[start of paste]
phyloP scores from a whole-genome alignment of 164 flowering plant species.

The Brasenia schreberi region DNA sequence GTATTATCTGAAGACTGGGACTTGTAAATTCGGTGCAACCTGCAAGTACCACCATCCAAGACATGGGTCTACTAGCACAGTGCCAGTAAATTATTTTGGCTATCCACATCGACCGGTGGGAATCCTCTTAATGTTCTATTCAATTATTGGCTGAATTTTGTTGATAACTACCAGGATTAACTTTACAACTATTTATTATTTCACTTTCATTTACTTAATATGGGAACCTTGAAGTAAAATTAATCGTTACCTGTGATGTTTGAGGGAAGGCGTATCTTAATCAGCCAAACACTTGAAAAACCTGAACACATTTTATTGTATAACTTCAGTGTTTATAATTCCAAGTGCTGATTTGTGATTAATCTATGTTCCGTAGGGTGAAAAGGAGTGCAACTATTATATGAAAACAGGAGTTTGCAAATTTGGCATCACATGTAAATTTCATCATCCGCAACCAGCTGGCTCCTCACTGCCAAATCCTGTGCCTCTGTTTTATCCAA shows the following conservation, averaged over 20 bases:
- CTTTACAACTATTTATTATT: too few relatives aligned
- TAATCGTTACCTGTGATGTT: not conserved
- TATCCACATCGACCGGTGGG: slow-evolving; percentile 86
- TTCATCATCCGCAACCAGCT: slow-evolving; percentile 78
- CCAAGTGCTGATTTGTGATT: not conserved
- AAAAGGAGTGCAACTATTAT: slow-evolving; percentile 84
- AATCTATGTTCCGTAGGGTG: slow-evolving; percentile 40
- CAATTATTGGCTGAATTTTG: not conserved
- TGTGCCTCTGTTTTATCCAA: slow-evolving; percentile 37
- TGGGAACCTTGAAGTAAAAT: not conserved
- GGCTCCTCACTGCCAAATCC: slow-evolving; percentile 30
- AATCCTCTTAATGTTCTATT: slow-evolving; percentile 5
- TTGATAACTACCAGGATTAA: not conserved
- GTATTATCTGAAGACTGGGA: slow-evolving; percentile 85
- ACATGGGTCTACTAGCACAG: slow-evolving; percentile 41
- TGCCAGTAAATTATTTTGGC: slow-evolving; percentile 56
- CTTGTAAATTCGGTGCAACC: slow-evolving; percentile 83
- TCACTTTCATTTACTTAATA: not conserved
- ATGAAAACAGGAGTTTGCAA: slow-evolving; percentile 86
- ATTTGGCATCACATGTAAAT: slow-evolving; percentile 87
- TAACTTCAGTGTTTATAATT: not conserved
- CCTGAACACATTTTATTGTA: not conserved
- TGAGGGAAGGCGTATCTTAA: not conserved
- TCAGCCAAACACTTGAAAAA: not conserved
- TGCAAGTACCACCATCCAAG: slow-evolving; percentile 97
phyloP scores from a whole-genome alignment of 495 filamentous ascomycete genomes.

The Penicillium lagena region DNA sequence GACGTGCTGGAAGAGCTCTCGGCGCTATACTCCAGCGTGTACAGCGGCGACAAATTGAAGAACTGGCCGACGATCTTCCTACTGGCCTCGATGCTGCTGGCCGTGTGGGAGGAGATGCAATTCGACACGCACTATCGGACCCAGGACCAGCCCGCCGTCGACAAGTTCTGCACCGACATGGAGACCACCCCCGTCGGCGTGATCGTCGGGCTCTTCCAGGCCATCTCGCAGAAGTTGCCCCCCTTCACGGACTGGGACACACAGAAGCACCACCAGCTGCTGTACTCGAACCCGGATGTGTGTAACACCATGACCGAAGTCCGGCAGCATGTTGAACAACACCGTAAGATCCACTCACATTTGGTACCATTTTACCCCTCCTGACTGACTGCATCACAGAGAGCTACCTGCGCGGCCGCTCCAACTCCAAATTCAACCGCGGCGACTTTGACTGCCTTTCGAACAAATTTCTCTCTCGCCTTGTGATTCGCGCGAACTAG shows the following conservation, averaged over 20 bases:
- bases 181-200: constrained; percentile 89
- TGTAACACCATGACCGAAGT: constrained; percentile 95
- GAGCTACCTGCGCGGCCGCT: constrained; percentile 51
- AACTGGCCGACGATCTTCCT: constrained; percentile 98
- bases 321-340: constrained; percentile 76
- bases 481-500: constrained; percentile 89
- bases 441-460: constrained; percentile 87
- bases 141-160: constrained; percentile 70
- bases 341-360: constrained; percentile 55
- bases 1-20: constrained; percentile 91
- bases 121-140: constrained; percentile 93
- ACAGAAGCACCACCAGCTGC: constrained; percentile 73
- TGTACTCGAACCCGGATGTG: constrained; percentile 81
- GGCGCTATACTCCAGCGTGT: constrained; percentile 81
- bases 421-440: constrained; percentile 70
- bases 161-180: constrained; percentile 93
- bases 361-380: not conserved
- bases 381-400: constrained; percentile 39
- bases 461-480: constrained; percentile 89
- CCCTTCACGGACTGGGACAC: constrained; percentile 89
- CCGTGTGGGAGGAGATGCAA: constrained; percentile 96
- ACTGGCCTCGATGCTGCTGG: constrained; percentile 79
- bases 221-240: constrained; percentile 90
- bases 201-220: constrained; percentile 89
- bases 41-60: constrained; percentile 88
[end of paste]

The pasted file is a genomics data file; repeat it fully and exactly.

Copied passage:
phyloP scores from a whole-genome alignment of 164 flowering plant species.

The Brasenia schreberi region DNA sequence GTATTATCTGAAGACTGGGACTTGTAAATTCGGTGCAACCTGCAAGTACCACCATCCAAGACATGGGTCTACTAGCACAGTGCCAGTAAATTATTTTGGCTATCCACATCGACCGGTGGGAATCCTCTTAATGTTCTATTCAATTATTGGCTGAATTTTGTTGATAACTACCAGGATTAACTTTACAACTATTTATTATTTCACTTTCATTTACTTAATATGGGAACCTTGAAGTAAAATTAATCGTTACCTGTGATGTTTGAGGGAAGGCGTATCTTAATCAGCCAAACACTTGAAAAACCTGAACACATTTTATTGTATAACTTCAGTGTTTATAATTCCAAGTGCTGATTTGTGATTAATCTATGTTCCGTAGGGTGAAAAGGAGTGCAACTATTATATGAAAACAGGAGTTTGCAAATTTGGCATCACATGTAAATTTCATCATCCGCAACCAGCTGGCTCCTCACTGCCAAATCCTGTGCCTCTGTTTTATCCAA shows the following conservation, averaged over 20 bases:
- CTTTACAACTATTTATTATT: too few relatives aligned
- TAATCGTTACCTGTGATGTT: not conserved
- TATCCACATCGACCGGTGGG: slow-evolving; percentile 86
- TTCATCATCCGCAACCAGCT: slow-evolving; percentile 78
- CCAAGTGCTGATTTGTGATT: not conserved
- AAAAGGAGTGCAACTATTAT: slow-evolving; percentile 84
- AATCTATGTTCCGTAGGGTG: slow-evolving; percentile 40
- CAATTATTGGCTGAATTTTG: not conserved
- TGTGCCTCTGTTTTATCCAA: slow-evolving; percentile 37
- TGGGAACCTTGAAGTAAAAT: not conserved
- GGCTCCTCACTGCCAAATCC: slow-evolving; percentile 30
- AATCCTCTTAATGTTCTATT: slow-evolving; percentile 5
- TTGATAACTACCAGGATTAA: not conserved
- GTATTATCTGAAGACTGGGA: slow-evolving; percentile 85
- ACATGGGTCTACTAGCACAG: slow-evolving; percentile 41
- TGCCAGTAAATTATTTTGGC: slow-evolving; percentile 56
- CTTGTAAATTCGGTGCAACC: slow-evolving; percentile 83
- TCACTTTCATTTACTTAATA: not conserved
- ATGAAAACAGGAGTTTGCAA: slow-evolving; percentile 86
- ATTTGGCATCACATGTAAAT: slow-evolving; percentile 87
- TAACTTCAGTGTTTATAATT: not conserved
- CCTGAACACATTTTATTGTA: not conserved
- TGAGGGAAGGCGTATCTTAA: not conserved
- TCAGCCAAACACTTGAAAAA: not conserved
- TGCAAGTACCACCATCCAAG: slow-evolving; percentile 97
phyloP scores from a whole-genome alignment of 495 filamentous ascomycete genomes.

The Penicillium lagena region DNA sequence GACGTGCTGGAAGAGCTCTCGGCGCTATACTCCAGCGTGTACAGCGGCGACAAATTGAAGAACTGGCCGACGATCTTCCTACTGGCCTCGATGCTGCTGGCCGTGTGGGAGGAGATGCAATTCGACACGCACTATCGGACCCAGGACCAGCCCGCCGTCGACAAGTTCTGCACCGACATGGAGACCACCCCCGTCGGCGTGATCGTCGGGCTCTTCCAGGCCATCTCGCAGAAGTTGCCCCCCTTCACGGACTGGGACACACAGAAGCACCACCAGCTGCTGTACTCGAACCCGGATGTGTGTAACACCATGACCGAAGTCCGGCAGCATGTTGAACAACACCGTAAGATCCACTCACATTTGGTACCATTTTACCCCTCCTGACTGACTGCATCACAGAGAGCTACCTGCGCGGCCGCTCCAACTCCAAATTCAACCGCGGCGACTTTGACTGCCTTTCGAACAAATTTCTCTCTCGCCTTGTGATTCGCGCGAACTAG shows the following conservation, averaged over 20 bases:
- bases 181-200: constrained; percentile 89
- TGTAACACCATGACCGAAGT: constrained; percentile 95
- GAGCTACCTGCGCGGCCGCT: constrained; percentile 51
- AACTGGCCGACGATCTTCCT: constrained; percentile 98
- bases 321-340: constrained; percentile 76
- bases 481-500: constrained; percentile 89
- bases 441-460: constrained; percentile 87
- bases 141-160: constrained; percentile 70
- bases 341-360: constrained; percentile 55
- bases 1-20: constrained; percentile 91
- bases 121-140: constrained; percentile 93
- ACAGAAGCACCACCAGCTGC: constrained; percentile 73
- TGTACTCGAACCCGGATGTG: constrained; percentile 81
- GGCGCTATACTCCAGCGTGT: constrained; percentile 81
- bases 421-440: constrained; percentile 70
- bases 161-180: constrained; percentile 93
- bases 361-380: not conserved
- bases 381-400: constrained; percentile 39
- bases 461-480: constrained; percentile 89
- CCCTTCACGGACTGGGACAC: constrained; percentile 89
- CCGTGTGGGAGGAGATGCAA: constrained; percentile 96
- ACTGGCCTCGATGCTGCTGG: constrained; percentile 79
- bases 221-240: constrained; percentile 90
- bases 201-220: constrained; percentile 89
- bases 41-60: constrained; percentile 88